February 05, 2022

Inside a course about the fleeting nature of art

Students painted Chinese water calligraphy on a sidewalk and let it dry in the sunshine, performed improvisational music, and strutted their stuff at an outdoor fashion show. It was all part of a fascinating course which challenged students to explore transitory artistic practices, then create impermanent art themselves.

Assistant Professor of Music Yiheng Yvonne Wu says she created Ephemeral Art: Study, Creation, Experience as one way to challenge the idea that art needs to be durable. The course is cross-listed in music, art history, and theatre/dance.

In Ephemeral Art, students completed reading assignments and held discussions about sound, dance, theatre, visual art, street art, land art, digital art, and installation. They studied a wide range of material, from G. Gabrielle Starr’s book Feeling Beauty: The Neuroscience of Aesthetic Experience to the relationship between mourning and loss and ephemeral art.

Students honed their collaborative and performance skills as they put on a fall fashion show, par... Students honed their collaborative and performance skills as they put on a fall fashion show, part of a course called “Ephemeral Art.”
Credit: Nicolas Doret’24
One bright September day, the class gathered in the Poetry Garden to present their own ephemeral art. The event opened with a class fashion show organized by Derrick Walker Jr.’21. Each student was tasked with adding a song to a collective playlist and dressing in their favorite fall attire.

A group drawing performance, led by Mason Svedin’25, took a similar approach. Participants had one minute to add anything they wanted to a class art piece. With little time to think, students created a melting pot of colors and lines. The performance felt more about the movement of creating the work than the image itself.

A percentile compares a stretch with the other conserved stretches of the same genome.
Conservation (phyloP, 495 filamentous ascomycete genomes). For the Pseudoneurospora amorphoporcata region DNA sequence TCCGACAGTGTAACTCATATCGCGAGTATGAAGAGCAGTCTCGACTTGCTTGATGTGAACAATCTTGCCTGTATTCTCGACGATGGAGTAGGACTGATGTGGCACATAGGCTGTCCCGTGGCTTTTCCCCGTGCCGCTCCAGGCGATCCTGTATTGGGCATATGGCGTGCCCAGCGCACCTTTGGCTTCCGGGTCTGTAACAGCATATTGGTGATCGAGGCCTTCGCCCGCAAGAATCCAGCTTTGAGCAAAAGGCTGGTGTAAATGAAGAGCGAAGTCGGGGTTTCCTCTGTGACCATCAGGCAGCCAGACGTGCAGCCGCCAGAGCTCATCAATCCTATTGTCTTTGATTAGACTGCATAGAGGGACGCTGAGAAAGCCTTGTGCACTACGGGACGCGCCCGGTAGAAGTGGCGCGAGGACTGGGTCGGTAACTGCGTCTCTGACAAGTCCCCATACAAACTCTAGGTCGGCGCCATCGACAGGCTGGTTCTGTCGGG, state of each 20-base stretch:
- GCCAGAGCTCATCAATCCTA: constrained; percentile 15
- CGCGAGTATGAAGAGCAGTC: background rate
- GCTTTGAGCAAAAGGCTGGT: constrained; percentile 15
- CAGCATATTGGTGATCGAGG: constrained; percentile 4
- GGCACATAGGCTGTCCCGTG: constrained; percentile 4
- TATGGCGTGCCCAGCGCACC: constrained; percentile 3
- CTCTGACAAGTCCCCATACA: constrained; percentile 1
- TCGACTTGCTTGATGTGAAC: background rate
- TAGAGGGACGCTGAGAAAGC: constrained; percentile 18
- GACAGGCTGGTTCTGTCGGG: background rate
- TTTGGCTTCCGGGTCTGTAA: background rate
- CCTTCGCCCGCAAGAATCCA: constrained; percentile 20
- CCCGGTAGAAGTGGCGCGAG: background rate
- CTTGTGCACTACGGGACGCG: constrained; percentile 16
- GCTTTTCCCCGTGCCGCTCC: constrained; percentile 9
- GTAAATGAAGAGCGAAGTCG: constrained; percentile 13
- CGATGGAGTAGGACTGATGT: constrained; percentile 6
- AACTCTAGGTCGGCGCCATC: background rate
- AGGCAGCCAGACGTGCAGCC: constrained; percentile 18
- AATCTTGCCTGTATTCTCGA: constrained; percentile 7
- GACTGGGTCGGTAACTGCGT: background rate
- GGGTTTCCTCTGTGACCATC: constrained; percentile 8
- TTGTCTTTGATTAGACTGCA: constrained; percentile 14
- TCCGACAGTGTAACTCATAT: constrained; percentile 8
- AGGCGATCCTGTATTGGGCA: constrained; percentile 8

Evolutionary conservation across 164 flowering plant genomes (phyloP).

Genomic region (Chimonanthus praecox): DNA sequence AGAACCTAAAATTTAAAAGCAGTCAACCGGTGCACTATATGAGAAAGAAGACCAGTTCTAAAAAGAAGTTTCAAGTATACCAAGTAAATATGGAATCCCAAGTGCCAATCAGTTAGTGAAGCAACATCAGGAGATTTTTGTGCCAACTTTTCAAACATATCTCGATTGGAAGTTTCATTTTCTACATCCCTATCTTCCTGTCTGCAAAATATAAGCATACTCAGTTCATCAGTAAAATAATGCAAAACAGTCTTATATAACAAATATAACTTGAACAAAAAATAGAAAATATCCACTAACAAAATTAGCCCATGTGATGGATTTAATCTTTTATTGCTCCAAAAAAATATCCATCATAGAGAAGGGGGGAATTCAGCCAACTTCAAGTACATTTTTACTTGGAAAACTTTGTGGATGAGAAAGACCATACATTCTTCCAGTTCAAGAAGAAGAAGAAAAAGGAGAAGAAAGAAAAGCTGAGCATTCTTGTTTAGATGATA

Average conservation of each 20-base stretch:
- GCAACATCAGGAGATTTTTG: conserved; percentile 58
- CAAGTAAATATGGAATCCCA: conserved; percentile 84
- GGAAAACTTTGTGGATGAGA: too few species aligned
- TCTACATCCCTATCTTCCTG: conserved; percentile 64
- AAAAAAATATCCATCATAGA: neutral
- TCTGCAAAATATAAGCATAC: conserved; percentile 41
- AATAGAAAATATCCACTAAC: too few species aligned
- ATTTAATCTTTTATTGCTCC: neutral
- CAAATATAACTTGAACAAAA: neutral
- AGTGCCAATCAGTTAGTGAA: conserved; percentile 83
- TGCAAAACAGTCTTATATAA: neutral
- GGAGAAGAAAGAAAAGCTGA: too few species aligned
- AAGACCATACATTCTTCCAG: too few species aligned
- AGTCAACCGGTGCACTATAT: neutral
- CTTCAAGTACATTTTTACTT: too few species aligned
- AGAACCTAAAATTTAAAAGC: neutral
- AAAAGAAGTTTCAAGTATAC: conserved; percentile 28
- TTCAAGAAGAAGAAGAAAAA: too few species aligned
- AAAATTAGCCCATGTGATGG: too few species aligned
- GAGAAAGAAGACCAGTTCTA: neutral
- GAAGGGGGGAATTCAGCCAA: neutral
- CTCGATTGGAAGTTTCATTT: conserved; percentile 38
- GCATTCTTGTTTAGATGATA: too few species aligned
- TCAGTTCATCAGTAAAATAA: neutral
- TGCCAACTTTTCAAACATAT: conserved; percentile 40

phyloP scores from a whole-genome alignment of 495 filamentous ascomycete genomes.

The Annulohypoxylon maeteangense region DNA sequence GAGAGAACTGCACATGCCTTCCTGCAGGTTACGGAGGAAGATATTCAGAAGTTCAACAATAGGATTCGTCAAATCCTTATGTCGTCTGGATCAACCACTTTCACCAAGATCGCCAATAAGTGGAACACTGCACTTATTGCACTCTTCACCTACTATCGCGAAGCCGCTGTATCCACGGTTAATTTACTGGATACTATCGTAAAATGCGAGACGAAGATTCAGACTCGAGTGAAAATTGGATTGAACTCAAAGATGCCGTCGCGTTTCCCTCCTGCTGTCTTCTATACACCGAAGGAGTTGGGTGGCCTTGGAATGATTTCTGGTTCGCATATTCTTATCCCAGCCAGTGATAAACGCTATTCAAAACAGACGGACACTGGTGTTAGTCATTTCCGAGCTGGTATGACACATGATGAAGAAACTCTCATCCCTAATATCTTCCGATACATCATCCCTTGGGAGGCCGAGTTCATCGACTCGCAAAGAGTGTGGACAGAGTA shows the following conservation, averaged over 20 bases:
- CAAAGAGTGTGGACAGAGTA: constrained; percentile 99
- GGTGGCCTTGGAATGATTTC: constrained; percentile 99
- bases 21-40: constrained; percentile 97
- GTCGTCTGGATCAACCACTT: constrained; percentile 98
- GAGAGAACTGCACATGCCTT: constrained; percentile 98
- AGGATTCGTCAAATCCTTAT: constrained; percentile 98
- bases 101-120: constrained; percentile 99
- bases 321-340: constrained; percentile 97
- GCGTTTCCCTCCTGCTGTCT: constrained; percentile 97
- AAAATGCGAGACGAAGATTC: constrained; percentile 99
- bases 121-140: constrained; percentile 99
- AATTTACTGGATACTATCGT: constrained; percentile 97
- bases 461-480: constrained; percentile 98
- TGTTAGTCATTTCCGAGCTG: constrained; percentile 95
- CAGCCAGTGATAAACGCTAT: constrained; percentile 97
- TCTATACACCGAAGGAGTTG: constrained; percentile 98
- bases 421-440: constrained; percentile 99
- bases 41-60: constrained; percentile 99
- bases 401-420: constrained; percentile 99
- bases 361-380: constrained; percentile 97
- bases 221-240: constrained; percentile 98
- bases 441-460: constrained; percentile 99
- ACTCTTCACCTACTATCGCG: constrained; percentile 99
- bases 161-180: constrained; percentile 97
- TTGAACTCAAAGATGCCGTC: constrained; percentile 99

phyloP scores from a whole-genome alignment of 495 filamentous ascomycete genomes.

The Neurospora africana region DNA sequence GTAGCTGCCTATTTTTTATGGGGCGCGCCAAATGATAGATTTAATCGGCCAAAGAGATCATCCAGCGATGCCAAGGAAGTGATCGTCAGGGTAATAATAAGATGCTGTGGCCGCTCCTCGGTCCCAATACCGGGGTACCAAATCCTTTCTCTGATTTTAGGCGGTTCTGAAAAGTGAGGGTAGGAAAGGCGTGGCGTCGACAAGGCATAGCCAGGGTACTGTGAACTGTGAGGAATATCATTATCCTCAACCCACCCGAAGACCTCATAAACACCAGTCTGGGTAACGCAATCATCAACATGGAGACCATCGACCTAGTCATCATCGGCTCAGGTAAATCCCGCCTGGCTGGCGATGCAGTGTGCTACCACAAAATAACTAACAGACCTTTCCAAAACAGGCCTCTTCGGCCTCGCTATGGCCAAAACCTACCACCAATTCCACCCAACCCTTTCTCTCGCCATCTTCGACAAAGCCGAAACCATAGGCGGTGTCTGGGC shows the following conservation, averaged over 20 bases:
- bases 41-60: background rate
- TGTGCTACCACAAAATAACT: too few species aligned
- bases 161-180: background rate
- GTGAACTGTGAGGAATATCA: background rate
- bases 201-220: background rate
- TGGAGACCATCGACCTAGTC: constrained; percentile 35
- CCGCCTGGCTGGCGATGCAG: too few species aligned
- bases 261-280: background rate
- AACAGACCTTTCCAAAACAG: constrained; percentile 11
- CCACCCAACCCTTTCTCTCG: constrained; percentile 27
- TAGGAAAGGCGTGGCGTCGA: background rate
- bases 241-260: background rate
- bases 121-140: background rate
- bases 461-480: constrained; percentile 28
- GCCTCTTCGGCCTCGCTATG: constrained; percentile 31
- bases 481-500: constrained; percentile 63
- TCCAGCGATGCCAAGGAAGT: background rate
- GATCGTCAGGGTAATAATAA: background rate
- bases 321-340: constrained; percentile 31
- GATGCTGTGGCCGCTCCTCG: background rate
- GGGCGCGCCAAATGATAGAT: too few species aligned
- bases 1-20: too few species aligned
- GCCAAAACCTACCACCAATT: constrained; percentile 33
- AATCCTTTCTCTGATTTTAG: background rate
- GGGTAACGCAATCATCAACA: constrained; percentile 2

Tzu Ting Lin'24 demonstrates ephemeral Chinese calligraphy using water as her medium. Tzu Ting Lin’24 demonstrates ephemeral Chinese calligraphy using water as her medium.
Credit: Nicolas Doret’24
Sophie Wray’23 and Tzu Ting Lin’24 each put together performance art pieces, including a mosaic and Chinese water calligraphy. Students broke ceramic dinnerware on the pavement before Wray put the mosaic together, while vocalizing why she chose each piece and where she chose to place it.

Then with each delicate brush stroke, Lin created beautiful characters that dried and disappeared within minutes. She showed her peers how to draw their names in Chinese characters, explaining the meaning of each line. The lasting element of her work was its memory.

“Human experience is already fleeting,” says Wu. “But what happens when art — often considered to capture something of human experience — is intentionally made to be short-lived?”

Also In This Issue

  • Distinguished careers in Midwest archaeology

  • Christiane Umutoni’22

    Dolph Stanley, the Beloit Plan, and applause for the fall edition

  • Hank Woodard, Professor of Geology

    Who made Beloit special?


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